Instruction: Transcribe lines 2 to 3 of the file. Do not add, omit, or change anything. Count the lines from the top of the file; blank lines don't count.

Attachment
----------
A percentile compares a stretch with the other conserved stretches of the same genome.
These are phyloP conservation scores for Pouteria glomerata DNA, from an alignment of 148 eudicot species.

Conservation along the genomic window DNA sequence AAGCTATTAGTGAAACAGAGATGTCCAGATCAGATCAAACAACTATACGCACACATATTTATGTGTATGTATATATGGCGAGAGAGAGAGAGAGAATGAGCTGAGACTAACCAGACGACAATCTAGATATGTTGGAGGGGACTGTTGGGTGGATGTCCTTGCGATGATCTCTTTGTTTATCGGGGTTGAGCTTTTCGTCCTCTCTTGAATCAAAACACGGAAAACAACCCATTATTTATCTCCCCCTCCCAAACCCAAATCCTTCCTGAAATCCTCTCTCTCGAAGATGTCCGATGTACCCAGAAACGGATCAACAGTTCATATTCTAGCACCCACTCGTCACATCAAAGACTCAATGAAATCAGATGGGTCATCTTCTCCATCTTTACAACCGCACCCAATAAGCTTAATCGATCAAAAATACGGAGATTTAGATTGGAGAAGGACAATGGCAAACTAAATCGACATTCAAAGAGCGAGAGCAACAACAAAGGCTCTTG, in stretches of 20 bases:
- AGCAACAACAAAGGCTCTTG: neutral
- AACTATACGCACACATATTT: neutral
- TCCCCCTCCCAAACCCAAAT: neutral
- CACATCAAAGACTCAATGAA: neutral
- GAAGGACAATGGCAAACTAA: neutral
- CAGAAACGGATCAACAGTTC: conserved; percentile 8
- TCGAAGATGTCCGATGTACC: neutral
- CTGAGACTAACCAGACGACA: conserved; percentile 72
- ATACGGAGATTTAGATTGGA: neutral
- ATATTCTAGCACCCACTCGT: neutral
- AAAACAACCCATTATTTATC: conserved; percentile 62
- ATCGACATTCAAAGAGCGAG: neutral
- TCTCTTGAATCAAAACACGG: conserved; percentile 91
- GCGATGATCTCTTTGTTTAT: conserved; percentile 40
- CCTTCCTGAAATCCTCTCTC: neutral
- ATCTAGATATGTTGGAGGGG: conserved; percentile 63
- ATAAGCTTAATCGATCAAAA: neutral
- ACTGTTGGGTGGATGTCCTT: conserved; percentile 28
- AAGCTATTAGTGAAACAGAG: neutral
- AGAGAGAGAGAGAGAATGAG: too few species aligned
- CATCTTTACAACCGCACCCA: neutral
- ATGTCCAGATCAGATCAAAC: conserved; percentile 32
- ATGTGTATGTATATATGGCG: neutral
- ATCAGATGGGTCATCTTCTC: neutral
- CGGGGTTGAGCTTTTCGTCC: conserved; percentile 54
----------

These are phyloP conservation scores for Pouteria glomerata DNA, from an alignment of 148 eudicot species.

Conservation along the genomic window DNA sequence AAGCTATTAGTGAAACAGAGATGTCCAGATCAGATCAAACAACTATACGCACACATATTTATGTGTATGTATATATGGCGAGAGAGAGAGAGAGAATGAGCTGAGACTAACCAGACGACAATCTAGATATGTTGGAGGGGACTGTTGGGTGGATGTCCTTGCGATGATCTCTTTGTTTATCGGGGTTGAGCTTTTCGTCCTCTCTTGAATCAAAACACGGAAAACAACCCATTATTTATCTCCCCCTCCCAAACCCAAATCCTTCCTGAAATCCTCTCTCTCGAAGATGTCCGATGTACCCAGAAACGGATCAACAGTTCATATTCTAGCACCCACTCGTCACATCAAAGACTCAATGAAATCAGATGGGTCATCTTCTCCATCTTTACAACCGCACCCAATAAGCTTAATCGATCAAAAATACGGAGATTTAGATTGGAGAAGGACAATGGCAAACTAAATCGACATTCAAAGAGCGAGAGCAACAACAAAGGCTCTTG, in stretches of 20 bases: